Using Multiple Hues
Positive public place projects for child users (and everyone else)
Most of us look at art while hearing something, so Ozger and Choudhury’s study is generally useful. The research duo report that college students’ moods “were measured via The Implicit Positive and Negative Affect Test (IPANAT) after a presentation of Francisco Goya's Black Paintings. There were three randomly assigned groups with a narration about the artist's life and the significance of his paintings (group N), classical music (group M) and both (group NM). Participant's art knowledge was also assessed, as determined by the Vienna Art Interest and Art Knowledge Questionnaire (VAIAK).
Van de Perre, Smet, Hanselaer, Dujardin, and Ryckaert evaluated the consequences of different lightscapes in windowless offices. They report that “A two-interval-forced-choice experiment was conducted with the 20 lighting scenes derived from five CCTs [correlated color temperatures] (2500–10 000 K) and four luminances (12–120 cd/m²). The results from 20 observers showed that a higher wall luminance significantly increased brightness.
When we’re in a physical or virtual space that seems like it’s the wrong size, either too big or too small, we’re tense and that’s not good for our quality-of-life or mental/physical achievement. Neuroscience research findings can help us right-size perceptions of the places where we find ourselves.
Generating in-market success
Wang and Leung studied the indoor visual environments (IVE) in residential care homes (RDCHs). They learned that “The IVE, including opening design, interior design, and lighting conditions components, should be designed to satisfy older people's special visual needs. Hence, this study aims to investigate the effects of older people's subjective perceptions of the IVE on their visual-related physical health. In total, 197 questionnaires were collected from older persons living in RCHs. . . .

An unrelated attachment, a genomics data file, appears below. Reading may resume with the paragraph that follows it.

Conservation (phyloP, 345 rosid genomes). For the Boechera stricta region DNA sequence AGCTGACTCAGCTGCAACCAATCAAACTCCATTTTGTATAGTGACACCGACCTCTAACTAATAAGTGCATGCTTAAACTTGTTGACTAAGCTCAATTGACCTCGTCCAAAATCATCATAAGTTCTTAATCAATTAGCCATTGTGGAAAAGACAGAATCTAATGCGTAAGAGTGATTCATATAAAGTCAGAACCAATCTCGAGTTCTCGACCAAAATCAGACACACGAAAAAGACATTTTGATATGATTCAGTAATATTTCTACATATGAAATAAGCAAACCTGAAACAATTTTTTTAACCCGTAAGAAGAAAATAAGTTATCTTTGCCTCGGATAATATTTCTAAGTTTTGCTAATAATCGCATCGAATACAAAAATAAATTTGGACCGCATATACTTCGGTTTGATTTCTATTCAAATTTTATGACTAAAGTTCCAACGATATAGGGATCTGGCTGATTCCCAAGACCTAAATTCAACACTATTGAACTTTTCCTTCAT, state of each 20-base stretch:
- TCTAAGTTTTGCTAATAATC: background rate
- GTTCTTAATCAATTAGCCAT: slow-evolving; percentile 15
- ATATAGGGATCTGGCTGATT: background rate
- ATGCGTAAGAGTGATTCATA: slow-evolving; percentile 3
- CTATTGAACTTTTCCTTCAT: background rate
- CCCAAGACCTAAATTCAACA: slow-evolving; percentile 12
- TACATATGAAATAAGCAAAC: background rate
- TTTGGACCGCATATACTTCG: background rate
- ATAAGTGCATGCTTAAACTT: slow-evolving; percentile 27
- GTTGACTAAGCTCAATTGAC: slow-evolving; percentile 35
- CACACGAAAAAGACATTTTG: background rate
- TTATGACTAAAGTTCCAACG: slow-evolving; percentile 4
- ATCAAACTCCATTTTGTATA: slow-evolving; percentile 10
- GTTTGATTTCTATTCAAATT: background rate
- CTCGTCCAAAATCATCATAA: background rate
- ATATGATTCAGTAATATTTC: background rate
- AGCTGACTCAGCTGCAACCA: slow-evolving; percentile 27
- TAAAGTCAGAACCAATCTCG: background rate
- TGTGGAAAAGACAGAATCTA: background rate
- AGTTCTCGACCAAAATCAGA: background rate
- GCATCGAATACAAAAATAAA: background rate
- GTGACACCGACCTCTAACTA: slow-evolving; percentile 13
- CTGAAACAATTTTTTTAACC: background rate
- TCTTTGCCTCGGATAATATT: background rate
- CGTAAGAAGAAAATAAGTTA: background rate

Brinkman and colleagues enrich our understanding of how culture influences the experience of looking at art. They found that people from Austria and from Japan moved their eyes differently when looking at European and Japanese art and photographs.
How does how we’re moving or where we're standing while looking at art influence our responses to that art? Kuhnapfel and colleagues share that “in a gallery-like setting . . . we tracked movements of participants that engaged an abstract artwork. . . . moving more/more dynamically related to more reported insight. . . . We found indications that when people spent more time near to the artwork, or when their mean viewing distance was closer, they rated the art as more meaningful, interesting, and reported feeling more stimulated and insight.
Modern humans spend lots of time in the company of other people, often in shared areas such as plazas and atriums. Neuroscience research makes it clear how design can make more of our experiences with others positive ones.